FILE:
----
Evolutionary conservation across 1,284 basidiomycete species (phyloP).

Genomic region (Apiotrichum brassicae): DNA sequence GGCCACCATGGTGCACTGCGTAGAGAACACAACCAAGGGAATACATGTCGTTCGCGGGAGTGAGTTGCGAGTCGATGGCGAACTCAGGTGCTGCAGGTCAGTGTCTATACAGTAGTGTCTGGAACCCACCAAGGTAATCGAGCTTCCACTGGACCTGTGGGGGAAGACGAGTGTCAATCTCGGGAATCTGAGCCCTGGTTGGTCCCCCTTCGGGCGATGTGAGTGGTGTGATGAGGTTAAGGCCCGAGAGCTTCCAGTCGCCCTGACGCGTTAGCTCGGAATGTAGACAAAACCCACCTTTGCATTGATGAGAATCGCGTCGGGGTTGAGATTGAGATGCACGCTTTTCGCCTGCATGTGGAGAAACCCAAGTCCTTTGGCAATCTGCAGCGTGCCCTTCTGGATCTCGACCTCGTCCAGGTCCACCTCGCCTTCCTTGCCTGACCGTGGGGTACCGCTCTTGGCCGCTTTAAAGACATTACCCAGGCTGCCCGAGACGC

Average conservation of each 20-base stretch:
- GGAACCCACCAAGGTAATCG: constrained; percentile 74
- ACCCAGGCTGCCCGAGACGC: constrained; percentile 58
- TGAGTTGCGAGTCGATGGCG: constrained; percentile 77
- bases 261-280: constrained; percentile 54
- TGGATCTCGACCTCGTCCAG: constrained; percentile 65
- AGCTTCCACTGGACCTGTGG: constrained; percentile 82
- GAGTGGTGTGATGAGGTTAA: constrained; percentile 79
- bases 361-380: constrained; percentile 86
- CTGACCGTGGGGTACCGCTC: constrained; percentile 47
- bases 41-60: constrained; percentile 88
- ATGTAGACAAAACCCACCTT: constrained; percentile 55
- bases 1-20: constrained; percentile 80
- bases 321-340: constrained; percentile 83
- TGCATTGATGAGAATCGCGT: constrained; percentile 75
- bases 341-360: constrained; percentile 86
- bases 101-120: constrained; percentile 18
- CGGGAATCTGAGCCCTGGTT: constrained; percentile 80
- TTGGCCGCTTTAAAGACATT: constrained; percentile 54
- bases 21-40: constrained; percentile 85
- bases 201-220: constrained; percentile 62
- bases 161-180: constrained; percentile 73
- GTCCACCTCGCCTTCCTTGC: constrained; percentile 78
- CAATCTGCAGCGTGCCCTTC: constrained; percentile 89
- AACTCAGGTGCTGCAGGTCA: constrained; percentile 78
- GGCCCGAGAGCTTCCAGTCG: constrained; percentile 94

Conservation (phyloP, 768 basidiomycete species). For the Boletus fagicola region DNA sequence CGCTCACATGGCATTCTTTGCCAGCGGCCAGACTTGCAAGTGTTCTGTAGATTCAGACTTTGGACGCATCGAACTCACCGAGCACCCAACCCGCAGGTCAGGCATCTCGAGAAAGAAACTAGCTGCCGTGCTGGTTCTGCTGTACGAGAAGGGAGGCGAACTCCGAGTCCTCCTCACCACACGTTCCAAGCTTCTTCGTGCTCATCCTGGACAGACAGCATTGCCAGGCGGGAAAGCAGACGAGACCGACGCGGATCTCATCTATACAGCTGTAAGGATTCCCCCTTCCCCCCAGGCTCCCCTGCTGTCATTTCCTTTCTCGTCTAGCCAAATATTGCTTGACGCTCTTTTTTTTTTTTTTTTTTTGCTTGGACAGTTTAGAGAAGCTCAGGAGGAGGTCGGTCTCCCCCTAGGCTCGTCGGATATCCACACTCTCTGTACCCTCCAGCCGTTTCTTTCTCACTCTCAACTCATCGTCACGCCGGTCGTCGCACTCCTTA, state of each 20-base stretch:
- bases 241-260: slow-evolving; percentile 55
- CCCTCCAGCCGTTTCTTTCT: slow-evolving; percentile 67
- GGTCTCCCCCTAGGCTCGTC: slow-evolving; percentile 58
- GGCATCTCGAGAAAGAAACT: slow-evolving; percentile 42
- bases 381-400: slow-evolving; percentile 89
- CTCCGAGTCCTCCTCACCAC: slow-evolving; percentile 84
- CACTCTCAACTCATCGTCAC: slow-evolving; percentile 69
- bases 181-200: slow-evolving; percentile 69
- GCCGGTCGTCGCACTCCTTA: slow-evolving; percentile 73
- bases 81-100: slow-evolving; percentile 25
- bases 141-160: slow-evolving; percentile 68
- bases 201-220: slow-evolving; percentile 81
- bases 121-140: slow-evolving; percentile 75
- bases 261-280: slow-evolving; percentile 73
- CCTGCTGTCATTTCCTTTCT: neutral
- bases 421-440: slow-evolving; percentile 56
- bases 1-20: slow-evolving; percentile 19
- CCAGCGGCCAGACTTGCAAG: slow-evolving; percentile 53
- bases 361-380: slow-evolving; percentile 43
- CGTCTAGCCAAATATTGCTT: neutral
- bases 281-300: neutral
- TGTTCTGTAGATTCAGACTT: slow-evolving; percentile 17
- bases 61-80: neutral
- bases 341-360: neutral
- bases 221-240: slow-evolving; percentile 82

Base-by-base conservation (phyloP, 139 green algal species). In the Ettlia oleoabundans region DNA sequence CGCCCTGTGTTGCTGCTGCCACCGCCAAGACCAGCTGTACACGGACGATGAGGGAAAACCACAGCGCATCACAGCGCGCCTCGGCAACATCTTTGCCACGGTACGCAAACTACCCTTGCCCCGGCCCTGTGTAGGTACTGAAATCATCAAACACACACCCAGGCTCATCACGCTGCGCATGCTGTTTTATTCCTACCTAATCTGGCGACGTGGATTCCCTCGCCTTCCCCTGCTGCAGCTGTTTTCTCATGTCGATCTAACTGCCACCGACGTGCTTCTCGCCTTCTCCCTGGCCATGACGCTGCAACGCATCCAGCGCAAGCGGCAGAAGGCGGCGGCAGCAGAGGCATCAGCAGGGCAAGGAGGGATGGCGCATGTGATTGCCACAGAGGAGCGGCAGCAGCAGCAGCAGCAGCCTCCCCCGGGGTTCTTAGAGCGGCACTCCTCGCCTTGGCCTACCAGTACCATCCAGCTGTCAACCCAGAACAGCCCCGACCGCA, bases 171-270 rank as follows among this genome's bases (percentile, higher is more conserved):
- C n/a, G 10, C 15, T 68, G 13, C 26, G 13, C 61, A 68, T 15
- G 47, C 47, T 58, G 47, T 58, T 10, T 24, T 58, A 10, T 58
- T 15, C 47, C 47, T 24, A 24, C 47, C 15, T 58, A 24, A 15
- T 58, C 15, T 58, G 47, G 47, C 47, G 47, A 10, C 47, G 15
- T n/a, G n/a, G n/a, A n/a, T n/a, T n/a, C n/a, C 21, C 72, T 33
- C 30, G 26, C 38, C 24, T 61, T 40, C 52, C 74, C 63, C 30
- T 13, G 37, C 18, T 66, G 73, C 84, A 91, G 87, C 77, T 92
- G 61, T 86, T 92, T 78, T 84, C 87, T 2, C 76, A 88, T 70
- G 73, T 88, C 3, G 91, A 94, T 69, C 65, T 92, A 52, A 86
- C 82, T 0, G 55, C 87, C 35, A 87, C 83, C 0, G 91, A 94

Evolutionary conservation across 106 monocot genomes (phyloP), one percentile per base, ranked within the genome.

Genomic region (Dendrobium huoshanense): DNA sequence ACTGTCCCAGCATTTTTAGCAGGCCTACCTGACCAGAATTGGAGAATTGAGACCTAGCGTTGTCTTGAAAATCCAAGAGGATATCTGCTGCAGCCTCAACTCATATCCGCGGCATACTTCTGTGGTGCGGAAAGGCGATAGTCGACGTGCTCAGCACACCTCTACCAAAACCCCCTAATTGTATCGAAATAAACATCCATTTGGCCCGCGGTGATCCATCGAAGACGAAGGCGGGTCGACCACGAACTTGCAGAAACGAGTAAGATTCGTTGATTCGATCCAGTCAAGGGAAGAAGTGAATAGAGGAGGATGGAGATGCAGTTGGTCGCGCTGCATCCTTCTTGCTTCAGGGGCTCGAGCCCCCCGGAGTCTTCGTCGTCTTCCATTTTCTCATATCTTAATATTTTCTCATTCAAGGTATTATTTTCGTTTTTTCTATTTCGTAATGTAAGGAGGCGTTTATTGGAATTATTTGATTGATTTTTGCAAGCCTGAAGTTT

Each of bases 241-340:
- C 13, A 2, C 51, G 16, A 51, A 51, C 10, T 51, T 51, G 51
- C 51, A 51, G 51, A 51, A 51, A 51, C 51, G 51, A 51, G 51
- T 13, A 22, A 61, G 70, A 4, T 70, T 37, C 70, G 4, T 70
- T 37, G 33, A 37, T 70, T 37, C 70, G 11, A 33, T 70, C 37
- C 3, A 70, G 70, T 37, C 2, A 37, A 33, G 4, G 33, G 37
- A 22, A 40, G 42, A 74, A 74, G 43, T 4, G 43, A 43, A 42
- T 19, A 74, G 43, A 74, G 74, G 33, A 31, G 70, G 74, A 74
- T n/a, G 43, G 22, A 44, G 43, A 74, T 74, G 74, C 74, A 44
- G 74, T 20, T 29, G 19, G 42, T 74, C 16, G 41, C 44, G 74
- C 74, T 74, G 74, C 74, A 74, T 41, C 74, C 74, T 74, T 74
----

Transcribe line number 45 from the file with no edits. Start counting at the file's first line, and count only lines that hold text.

- bases 421-440: slow-evolving; percentile 56